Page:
The Aurora Borealis, or more commonly known as Northern Lights, is considered one of the most beautiful natural spectacles on Earth. The lights weave their way across the sky in various colours.
Northern Lights Explained
But what causes these lights to appear? The sun releases electrically charged particles, which get trapped by the earth's magnetic field. The collision of the particles with atmospheric molecules causes the light we know as the aurora.
What Does It Look Like?
The Northern Lights appear in various colours. Green is probably the most common one. But traces of red and purple may be seen at times depending on the type of ions being energised as they collide with the atmosphere. The Northern Lights also take many forms. It can be just a steady glow, but if you're lucky, you can see it dance across the dark sky.
Best Places for Northern Lights
The Northern Lights are more visible if you are near the northern polar latitudes, including Greenland, Iceland, Sweden, Norway, Finland, Northern Canada, Alaska, and parts of Russia. Make sure to visit from September to April.
Photographing Northern Lights
Finding a good spot
Find an interesting but not overpowering foreground with minimal light pollution and enough open space that you can get at least a great 360-degree view of the sky. Get away from the city. Light pollution will decrease the intensity of the aurora you can capture on film.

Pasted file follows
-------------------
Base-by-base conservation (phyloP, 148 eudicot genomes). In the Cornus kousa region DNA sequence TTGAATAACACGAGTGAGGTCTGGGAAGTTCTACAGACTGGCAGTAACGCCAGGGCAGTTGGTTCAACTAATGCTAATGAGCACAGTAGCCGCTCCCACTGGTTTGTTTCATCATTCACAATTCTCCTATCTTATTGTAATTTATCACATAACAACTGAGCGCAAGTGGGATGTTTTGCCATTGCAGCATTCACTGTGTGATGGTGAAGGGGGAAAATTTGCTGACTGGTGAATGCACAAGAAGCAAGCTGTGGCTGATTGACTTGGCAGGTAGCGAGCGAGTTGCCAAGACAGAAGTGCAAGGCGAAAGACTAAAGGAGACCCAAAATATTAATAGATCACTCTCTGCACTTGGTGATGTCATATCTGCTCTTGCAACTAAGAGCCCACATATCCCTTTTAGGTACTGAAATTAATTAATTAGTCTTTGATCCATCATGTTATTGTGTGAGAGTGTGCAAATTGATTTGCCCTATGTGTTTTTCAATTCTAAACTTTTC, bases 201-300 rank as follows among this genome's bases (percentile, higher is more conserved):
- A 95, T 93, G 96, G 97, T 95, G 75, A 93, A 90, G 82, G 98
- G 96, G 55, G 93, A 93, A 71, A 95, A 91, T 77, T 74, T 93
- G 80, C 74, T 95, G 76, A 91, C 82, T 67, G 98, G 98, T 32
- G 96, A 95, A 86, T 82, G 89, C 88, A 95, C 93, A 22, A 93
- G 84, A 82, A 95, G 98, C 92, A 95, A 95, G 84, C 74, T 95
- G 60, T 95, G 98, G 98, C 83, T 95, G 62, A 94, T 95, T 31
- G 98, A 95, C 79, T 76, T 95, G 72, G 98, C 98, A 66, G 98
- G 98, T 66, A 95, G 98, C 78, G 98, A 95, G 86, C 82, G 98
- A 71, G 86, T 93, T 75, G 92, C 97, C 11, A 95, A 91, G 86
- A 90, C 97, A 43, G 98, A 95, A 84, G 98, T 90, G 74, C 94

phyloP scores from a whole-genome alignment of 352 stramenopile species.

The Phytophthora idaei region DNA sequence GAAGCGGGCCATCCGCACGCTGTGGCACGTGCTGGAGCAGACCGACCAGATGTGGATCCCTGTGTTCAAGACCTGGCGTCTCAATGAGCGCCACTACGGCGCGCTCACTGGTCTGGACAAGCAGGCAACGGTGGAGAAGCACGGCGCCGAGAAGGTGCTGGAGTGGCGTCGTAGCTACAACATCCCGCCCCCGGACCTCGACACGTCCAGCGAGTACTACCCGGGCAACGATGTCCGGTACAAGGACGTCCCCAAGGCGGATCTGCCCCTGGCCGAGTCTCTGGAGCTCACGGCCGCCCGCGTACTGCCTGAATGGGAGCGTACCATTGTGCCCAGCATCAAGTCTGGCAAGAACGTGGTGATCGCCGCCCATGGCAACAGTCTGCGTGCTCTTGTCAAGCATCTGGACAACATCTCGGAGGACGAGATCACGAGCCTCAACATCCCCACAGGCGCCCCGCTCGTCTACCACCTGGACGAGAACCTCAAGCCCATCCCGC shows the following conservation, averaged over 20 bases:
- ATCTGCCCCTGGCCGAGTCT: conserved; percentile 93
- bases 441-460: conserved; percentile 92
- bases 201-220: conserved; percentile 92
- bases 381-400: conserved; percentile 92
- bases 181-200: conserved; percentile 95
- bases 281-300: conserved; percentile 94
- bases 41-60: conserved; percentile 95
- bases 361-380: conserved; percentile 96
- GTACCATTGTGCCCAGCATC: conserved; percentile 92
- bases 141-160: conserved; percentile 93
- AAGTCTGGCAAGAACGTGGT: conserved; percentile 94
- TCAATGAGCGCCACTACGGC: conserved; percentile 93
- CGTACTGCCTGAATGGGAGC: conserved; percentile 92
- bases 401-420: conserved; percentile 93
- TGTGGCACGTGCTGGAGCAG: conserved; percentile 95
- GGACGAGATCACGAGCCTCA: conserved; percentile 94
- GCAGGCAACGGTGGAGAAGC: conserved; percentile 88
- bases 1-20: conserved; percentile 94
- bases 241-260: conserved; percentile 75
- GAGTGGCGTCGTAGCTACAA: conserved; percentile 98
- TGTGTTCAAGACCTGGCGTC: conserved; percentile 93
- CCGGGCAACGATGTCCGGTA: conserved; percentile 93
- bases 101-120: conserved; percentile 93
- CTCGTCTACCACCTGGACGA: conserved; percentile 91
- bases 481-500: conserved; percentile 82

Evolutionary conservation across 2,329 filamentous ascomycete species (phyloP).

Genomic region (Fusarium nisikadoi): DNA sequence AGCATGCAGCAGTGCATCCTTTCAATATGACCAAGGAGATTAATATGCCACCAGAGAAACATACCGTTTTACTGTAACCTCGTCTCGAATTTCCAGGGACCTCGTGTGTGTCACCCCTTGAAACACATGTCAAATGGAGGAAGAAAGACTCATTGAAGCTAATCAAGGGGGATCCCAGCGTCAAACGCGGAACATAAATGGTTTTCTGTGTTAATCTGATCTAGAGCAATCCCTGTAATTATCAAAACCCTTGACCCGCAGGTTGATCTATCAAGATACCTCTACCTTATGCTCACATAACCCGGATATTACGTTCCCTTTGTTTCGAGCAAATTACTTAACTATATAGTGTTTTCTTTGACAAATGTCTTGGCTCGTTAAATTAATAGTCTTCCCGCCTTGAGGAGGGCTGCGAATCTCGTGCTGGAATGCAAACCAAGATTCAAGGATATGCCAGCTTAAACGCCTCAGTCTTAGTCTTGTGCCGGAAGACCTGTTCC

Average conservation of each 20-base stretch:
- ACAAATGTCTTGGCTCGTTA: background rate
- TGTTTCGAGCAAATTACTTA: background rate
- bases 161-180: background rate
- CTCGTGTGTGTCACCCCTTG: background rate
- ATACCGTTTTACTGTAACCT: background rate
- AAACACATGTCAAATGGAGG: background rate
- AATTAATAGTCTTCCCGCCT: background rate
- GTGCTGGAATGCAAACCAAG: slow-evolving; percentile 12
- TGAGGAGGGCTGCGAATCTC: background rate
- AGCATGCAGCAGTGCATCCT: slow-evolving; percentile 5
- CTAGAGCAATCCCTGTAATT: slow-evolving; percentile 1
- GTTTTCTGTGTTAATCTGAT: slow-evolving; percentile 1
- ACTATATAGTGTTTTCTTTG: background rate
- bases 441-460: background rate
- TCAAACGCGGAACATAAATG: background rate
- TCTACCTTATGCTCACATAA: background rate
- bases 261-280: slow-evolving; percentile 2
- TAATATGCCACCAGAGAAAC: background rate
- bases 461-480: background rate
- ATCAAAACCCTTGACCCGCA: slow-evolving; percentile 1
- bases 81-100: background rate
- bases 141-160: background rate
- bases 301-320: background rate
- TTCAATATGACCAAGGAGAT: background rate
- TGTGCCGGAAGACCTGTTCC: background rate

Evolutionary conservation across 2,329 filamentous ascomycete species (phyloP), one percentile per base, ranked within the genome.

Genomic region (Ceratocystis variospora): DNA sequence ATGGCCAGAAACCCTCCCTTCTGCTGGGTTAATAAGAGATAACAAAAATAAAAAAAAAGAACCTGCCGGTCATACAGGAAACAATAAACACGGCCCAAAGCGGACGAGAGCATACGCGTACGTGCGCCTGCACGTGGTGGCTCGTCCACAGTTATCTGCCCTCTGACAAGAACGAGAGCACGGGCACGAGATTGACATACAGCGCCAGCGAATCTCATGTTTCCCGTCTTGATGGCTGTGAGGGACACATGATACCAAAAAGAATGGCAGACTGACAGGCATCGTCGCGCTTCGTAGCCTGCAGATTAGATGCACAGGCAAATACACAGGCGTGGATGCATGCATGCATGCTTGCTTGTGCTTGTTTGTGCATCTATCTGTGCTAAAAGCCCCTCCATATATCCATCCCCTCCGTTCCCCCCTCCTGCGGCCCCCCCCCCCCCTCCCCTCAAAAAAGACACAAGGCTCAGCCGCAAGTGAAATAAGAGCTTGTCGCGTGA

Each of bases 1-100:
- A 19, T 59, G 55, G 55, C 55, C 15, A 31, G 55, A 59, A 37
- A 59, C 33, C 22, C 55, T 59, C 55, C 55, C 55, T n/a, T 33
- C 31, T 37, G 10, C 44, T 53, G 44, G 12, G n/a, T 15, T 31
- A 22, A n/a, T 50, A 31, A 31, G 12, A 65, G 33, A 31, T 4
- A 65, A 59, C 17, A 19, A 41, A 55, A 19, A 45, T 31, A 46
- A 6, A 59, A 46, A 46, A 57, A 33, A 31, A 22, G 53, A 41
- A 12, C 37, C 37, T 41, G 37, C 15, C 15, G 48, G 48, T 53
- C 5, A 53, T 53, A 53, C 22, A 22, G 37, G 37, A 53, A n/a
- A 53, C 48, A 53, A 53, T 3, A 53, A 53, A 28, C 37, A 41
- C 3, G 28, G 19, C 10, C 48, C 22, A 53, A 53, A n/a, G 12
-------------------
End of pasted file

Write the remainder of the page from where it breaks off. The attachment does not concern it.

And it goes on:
Bringing the right equipment
A lot of people assume that they can easily capture the lights using their camera phones. To get a really good shot, I highly recommend a DSLR or any camera that is capable of long exposures. Top tips:
- Manual setting set to infinity
- Adjustable ISO setting, ideally, set between 400 and 800.
- Use a wide-angle lens
- Use a cable release
- Small flashlight with green/red lights option to help you set up your camera when it's pitch dark in the field. Do not use ridiculously bright lights.
- Fresh batteries (and spare ones). The cold will drain the batteries fast.
- A sturdy tripod will be your best friend. With long exposures, you will need to set your camera very still to avoid blurry shots.
Dressing the part
It will be cold. Make sure you wear enough clothes to keep you warm. Thermals, outer jacket, windbreaker, boots, toque, several layers of hand gloves, scarf… anything that will keep you warm at sub-zero temperature.
Getting helps from apps
There are plenty of apps you can download to assist you with the lights movement. Factors that you need to consider include the weather (clear sky) and the sun activities. But don't rely on the apps too much. I've seen the lights in full glory on a supposed "low activity day".